The Ministry of Commerce (MOFCOM), China’s main foreign investment regulatory authority, promulgated several new policies in March 2009 to relax foreign investment approval thresholds and delegate a substantial portion of its approval authority to local commerce bureaus or commissions. These new policies constitute a fresh effort by MOFCOM to maintain and attract foreign investment in China amidst the global financial crisis.
These new policies substantially reduce, simplify or even eliminate several approval requirements with respect to foreign direct investment and M&A transactions in China. Local commerce bureaus/commissions now have greater authority to approve foreign investment projects without the need to report to the central government, which substantially shortens and simplifies the approval process and reduces transaction costs.
The new policies include:
(a) MOFCOM has delegated full approval authority with respect to the establishment, increase/decrease of registered capital, amendment of joint venture contracts or articles of association and other changes to foreign-invested enterprises (“FIEs”) under the “encouraged” category (under the Catalogue Guiding Foreign Investment by Industry) to provincial-level commerce bureaus/commissions and State recognized special economic zones;
(b) MOFCOM has delegated full approval authority with respect to M&A transactions by foreign investors or FIEs of Chinese domestic companies with a transaction value of USD100 million or less (for projects in the “encouraged” and “permitted” categories) or USD50 million or less (for projects in the “restricted” category) to provincial-level commerce bureaus/commissions and State recognized special economic zones;
(c) For FIEs previously approved by MOFCOM, any subsequent changes thereto (except for changes requiring approval by the National Development and Reform Commission (NDRC) at the central government level or involving transfers of controlling interests from Chinese parties to foreign parties) are now subject only to approval by provincial-level commerce bureaus/commissions;
(d) MOFCOM has delegated its approval authority with respect to the establishment of foreign invested holding companies in China with registered capital of USD100 million or less (except for capital increases in one lump sum of USD100 million or more) to provincial-level commerce bureaus/commissions;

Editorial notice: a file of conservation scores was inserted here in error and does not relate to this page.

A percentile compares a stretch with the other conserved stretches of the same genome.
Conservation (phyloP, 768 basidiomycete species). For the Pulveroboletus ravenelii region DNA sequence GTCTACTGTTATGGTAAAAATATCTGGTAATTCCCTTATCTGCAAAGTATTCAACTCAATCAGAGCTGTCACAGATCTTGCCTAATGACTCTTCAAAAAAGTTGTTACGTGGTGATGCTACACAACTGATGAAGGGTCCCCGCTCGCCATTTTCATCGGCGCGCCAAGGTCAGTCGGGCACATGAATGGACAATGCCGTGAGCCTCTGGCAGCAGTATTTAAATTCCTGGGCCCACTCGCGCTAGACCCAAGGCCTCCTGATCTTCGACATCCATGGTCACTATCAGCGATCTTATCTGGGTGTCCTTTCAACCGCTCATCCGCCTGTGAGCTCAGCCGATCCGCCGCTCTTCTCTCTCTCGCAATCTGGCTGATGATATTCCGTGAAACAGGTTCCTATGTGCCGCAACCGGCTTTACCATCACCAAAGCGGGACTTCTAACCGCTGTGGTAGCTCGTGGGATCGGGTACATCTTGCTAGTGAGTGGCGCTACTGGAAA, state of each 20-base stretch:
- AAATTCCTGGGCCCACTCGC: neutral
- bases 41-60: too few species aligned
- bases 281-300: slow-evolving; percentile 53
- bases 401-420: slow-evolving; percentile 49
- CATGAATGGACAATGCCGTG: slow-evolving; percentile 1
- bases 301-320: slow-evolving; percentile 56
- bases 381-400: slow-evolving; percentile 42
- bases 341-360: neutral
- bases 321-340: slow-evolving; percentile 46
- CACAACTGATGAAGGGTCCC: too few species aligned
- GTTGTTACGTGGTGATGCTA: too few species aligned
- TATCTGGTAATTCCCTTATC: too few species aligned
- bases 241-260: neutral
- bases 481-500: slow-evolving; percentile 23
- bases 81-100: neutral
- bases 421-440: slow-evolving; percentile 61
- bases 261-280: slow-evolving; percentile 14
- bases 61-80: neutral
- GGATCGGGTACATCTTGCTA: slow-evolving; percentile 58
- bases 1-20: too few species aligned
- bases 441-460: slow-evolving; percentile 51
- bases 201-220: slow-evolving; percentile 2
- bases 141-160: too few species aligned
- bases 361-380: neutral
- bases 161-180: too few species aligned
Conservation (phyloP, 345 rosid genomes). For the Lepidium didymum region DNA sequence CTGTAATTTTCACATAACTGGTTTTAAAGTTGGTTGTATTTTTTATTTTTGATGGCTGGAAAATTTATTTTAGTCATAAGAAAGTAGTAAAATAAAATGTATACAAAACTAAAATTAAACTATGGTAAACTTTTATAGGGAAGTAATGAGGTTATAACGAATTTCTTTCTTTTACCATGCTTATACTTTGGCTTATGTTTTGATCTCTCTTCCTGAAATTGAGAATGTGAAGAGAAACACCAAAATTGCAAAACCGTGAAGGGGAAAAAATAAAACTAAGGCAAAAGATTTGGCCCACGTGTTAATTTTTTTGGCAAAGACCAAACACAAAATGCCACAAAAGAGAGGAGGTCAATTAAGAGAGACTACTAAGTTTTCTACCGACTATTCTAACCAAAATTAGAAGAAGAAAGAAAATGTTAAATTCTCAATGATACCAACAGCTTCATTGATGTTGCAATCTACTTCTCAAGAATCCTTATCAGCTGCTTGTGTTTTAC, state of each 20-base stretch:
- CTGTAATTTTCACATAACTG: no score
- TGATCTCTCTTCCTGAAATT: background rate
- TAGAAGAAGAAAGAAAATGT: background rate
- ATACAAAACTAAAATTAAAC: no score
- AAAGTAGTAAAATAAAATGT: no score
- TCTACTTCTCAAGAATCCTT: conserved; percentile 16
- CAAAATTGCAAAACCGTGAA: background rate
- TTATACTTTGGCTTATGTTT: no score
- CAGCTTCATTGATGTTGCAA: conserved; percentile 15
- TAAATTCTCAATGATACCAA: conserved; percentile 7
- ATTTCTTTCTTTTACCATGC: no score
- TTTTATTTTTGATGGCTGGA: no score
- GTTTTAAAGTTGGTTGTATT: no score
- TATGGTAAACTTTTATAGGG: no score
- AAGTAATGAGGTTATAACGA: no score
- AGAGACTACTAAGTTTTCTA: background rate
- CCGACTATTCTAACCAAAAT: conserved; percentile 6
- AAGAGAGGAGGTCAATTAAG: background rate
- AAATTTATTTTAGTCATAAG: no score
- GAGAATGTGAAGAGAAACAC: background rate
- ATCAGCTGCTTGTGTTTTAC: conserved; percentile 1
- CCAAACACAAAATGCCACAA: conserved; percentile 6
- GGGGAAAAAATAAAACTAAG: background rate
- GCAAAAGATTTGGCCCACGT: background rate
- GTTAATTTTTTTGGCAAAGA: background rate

(e) For foreign-invested holding companies previously approved by MOFCOM, any subsequent changes thereto (except for such matters as capital increases in one lump sum of USD100 million or more or changes of shareholders) are now subject only to approval by provincial-level commerce bureaus/commissions;
(f) FIEs no longer require approval to establish branches around the country but can now do so mainly by a filing for the record with the local commerce bureaus/commissions;
(g) FIEs no longer require approval for the release of equipment/materials imported on a bonded basis from customs supervision before expiration of the mandatory supervision period; and
(h) The approval authority for certain foreign investment projects in the automotive industry has been delegated to provincial-level commerce bureaus/commissions.
These new policy changes constitute a major simplification and streamlining of government requirements for foreign investments in China which foreign investors have in the past found to be cumbersome and time-consuming. Under these policies, the approval period for a particular foreign investment project may be reduced from as long as 6-9 months to as little as 30 days. They affirm China’s general welcome to foreign investment, albeit only in those sectors previously opened to such investment and for smaller M&A transactions.
However, the delegation of extensive approval authority to provincial-level commerce bureaus/commissions may encounter a lack of experience or even a higher level of corruption at the local level in handling major foreign investment projects. As such, it may take time before these new policies are effectively implemented.
WilmerHale’s China practice group has extensive experience handling foreign direct investment, crossboard M&A, restructuring and other corporate projects involving China.